The doctor Catherine chose for the imperial inoculations was Thomas Dimsdale, a Quaker-born physician from Hertford with a lengthy safety record and a new treatise sharing his successful methods. Fighting back his anxiety over the secret mission, the English doctor travelled 1,700 miles by coach to St Petersburg, where he and the charismatic Empress forged a remarkable bond of mutual trust and a common respect for science. Thomas’s own accounts of their regular meetings reveal Catherine as highly informed and – unlike so many patients then and now – entirely able to put aside fear and rely on the clarity of comparative data. There was no need for her doctor to conduct trials on women of her age and size, she told him: smallpox was almost unavoidable and killed one in five sufferers, while he had safely inoculated some 6,000 patients. Pausing only to have a yacht moored in the Gulf of Finland to whisk Thomas to safety if things went wrong, she urged him politely to get on with it, proclaiming: “My life is my own”.

Inoculation was, in competent hands, a highly reliable procedure, but Catherine’s decision was nevertheless a remarkable act of courage. Other royals, including Maria Theresa of Austria and George III of England, had their children inoculated, but the Empress was the only reigning monarch to opt to undergo the treatment herself. Aside from the danger to her life had things gone wrong, her three-week absence from court at a time of mounting tensions with Turkey represented a considerable political risk requiring skilful management.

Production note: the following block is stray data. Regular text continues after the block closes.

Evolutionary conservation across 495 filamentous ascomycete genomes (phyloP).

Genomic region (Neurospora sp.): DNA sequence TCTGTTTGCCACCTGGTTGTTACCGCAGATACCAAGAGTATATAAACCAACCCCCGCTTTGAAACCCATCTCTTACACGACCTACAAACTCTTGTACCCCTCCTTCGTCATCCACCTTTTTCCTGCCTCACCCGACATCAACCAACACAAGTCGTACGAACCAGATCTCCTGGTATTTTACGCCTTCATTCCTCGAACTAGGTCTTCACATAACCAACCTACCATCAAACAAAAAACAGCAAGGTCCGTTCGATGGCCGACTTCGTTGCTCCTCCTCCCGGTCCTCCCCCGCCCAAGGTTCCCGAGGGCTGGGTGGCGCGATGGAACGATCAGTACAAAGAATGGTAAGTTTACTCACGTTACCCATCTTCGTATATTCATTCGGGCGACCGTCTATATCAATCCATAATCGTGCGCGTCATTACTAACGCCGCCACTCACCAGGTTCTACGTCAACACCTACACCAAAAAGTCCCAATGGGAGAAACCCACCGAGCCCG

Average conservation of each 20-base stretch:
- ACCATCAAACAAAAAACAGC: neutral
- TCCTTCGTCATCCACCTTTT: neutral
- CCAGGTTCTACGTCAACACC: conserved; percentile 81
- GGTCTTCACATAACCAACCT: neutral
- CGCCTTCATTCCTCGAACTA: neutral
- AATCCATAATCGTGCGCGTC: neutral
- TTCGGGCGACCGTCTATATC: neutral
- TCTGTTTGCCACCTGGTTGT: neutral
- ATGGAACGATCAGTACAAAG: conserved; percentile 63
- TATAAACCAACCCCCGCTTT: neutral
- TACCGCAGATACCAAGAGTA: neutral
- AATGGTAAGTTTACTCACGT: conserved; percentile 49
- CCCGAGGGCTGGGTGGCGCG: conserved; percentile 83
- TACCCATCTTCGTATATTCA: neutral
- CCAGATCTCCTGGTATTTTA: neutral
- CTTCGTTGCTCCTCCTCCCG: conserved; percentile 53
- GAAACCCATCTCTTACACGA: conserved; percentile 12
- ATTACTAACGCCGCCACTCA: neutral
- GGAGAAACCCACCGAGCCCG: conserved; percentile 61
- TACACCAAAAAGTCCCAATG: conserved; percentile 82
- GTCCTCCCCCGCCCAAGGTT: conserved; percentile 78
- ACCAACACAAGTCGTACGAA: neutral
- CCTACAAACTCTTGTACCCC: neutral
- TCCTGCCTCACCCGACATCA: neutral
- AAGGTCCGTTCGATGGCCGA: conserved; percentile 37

Catherine’s no-fuss endurance of the fevers and dizziness prompted by her inoculation (all recorded in the doctor’s careful notes) was followed – once Paul too had safely recovered – with an energetic promotional campaign. A barrage of cannon-fire, fireworks and the church bells marked their return to St Petersburg. Next came a celebratory Orthodox mass and inoculation-themed entertainment, from a specially-composed ballet (Prejudice Defeated) to poems, a play and the announcement of an annual public holiday. The goal was two-fold: to use the royal example to extend inoculation across the empire (improving health and boosting the population), and to promote the usurping German-born empress herself as a caring “little mother” of the Russian people.

Abroad, Catherine’s messaging was brisker. She fired off letters to Voltaire and to Frederick the Great, highlighting her rational weighing of risks and her swift recovery with barely a day in bed. Here was the robust, enlightened leader of a forward-looking European state, personally demonstrating the benefits of cutting-edge science and beating back superstition. Voltaire congratulated her with characteristic wit: “You have been inoculated as easily as a nun taking an enema.”

In reality, of course, there was nothing simple about the inoculation at all. It was a powerful and complex act of personal bravery and astute statecraft, performed by a woman using her own body to convey her message. For Catherine, there was particular resonance: from girlhood, she had endured an array of brutal and often ineffective medical treatments, from having her crooked back smeared daily with a servant girl’s saliva in an attempt to straighten it to being bled so often for pleurisy she almost died. With Thomas’s help, she could regain control of her health, and then offer her example to her subjects.